Protests by angry supporters of late Haitian President Jovenel Moise convulsed the slain leader’s hometown for a second successive day as workers labored into the night to finish a makeshift auditorium in time for his funeral on Friday. Moise was gunned down in his home in Port-au-Prince earlier this month, setting off a political crisis in the Caribbean country already struggling with poverty and lawlessness.
Wielding hammers, pick-axes and shovels, laborers scrambled to set up stages, lights and pave a brick road to Moise’s mausoleum on a dusty plot of several acres enclosed by high walls in the northern city of Cap-Haitien. Elsewhere in the city, protesters set tires on fire to block roads on Thursday afternoon.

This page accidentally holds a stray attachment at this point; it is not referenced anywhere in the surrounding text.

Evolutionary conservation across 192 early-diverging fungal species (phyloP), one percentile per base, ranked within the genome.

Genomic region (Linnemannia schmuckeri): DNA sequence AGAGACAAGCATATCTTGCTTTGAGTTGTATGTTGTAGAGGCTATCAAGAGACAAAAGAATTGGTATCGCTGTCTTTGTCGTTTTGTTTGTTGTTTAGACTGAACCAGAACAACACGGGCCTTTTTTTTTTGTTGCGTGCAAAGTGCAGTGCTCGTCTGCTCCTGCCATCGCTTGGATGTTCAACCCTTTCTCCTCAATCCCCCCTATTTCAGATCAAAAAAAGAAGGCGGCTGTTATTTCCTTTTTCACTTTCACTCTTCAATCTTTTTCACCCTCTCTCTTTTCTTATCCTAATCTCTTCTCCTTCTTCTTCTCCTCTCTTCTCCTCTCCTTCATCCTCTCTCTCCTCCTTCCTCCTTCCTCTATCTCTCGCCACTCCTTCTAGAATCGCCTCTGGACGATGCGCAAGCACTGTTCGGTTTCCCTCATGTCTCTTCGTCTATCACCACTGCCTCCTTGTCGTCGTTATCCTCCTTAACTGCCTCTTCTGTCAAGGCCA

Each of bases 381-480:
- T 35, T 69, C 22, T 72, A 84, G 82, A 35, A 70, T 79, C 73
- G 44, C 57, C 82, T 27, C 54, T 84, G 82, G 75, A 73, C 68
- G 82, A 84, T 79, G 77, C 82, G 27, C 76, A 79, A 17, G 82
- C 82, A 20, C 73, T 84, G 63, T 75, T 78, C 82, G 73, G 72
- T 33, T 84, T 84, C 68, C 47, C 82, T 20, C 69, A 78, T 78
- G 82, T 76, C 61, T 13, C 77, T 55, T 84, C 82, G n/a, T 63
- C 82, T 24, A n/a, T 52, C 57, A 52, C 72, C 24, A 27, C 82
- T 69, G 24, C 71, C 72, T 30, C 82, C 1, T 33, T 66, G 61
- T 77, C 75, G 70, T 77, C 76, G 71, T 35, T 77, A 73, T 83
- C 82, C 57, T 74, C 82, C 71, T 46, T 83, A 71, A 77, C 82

Built on land held by Moise’s family where he lived as a boy, the partly built tomb stood in the shade of fruit trees, just a few steps from a mausoleum for Moise’s father, who died last year. Foreign dignitaries are flying to Cap-Haitien from around the Americas to pay their respects to Moise, joining mourners who have taken part in a string of commemorations in Haiti this week.